In terms of influences, I would love to gain an insight into the composers and musicians you feel have inspired you – and continue to inspire you – on the path of creating new sounds and music-making?

SM: Well, the important early ones are Bob Dylan, Leonard Cohen, Neil Young, Bowie (jeez I sound like a dad-rocker), when the saxophone arrived it was all Sonny Rollins, Joe Henderson, Miles Davis and I practised everything I could understand from their music for years. I rarely listen to them anymore. I’m much more likely to listen JJ Cale than Bill Evans these days but maybe that’ll change. I’m really into guys like Arve Henriksen, Jan Bang, Toshimaru Nakamura, Jon Hassell, Joanna Newsom, Bill Callahan and heaps of other non-related stuff.

As a teacher of the Alexander Technique, please discuss for me the essence of this technique and the parallel that exists between this area of interest and music?

SM: Explaining the essence of Alexander Technique is quite the challenge, as it encompasses and influences really a lot of things and has been one of the most significant things I’ve encountered. One explanation is that it’s a training of one’s thinking, a development of a mental discipline which allows the student to improve in whatever they are doing. Another description is that I help to teach people how to think and move freely, easily and more efficiently. Music is something that I really care about doing, Alexander Technique allows me to do everything better so music falls into the everything net. It has brought much pure joy to me during performances perhaps sometimes in place of what might have been occupied by negative thinking or anxiety.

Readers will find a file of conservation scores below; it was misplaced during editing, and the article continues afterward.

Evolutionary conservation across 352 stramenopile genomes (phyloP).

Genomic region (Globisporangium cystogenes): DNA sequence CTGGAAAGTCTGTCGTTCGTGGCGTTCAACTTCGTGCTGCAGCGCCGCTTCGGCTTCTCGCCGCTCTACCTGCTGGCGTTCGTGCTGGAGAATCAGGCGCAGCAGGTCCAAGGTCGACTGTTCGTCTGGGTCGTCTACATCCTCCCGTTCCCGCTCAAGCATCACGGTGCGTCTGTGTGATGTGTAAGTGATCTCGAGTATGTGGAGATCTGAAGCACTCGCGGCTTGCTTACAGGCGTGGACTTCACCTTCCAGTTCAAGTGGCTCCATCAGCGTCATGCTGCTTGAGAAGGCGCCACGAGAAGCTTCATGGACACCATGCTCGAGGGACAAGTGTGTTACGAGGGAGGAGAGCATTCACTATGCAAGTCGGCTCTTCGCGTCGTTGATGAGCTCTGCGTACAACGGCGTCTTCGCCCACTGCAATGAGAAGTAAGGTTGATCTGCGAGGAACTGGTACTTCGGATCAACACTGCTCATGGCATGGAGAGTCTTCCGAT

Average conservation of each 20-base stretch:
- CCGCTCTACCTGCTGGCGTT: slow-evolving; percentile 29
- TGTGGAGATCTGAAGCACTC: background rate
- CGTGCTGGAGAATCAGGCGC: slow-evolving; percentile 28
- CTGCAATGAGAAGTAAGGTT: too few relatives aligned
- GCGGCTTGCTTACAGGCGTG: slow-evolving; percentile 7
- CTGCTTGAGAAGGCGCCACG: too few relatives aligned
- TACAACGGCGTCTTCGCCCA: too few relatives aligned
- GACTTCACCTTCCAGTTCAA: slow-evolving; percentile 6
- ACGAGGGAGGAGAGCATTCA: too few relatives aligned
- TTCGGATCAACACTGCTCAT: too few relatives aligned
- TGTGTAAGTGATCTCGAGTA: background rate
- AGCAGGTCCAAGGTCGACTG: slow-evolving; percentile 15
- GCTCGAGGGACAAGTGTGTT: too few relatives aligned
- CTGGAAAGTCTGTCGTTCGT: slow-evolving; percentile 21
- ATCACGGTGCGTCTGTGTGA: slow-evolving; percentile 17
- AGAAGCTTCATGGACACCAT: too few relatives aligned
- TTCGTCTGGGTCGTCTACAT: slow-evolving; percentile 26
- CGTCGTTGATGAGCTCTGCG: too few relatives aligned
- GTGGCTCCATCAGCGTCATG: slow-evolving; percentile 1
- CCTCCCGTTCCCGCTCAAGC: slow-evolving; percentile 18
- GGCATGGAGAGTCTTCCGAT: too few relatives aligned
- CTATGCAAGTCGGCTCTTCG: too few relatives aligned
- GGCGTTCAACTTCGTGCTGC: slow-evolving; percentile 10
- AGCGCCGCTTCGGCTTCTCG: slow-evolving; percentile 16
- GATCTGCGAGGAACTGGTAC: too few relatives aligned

In terms of collaboration, you have been involved in many wonderful projects having performed with Bill Frissell, The Gloaming, Lisa Hannigan among many others during the recent past. I can imagine these collaborations must help your own development as a musician and performer? Please recount your memories of playing with some of these musicians? Do you have other collaborations planned in the near future?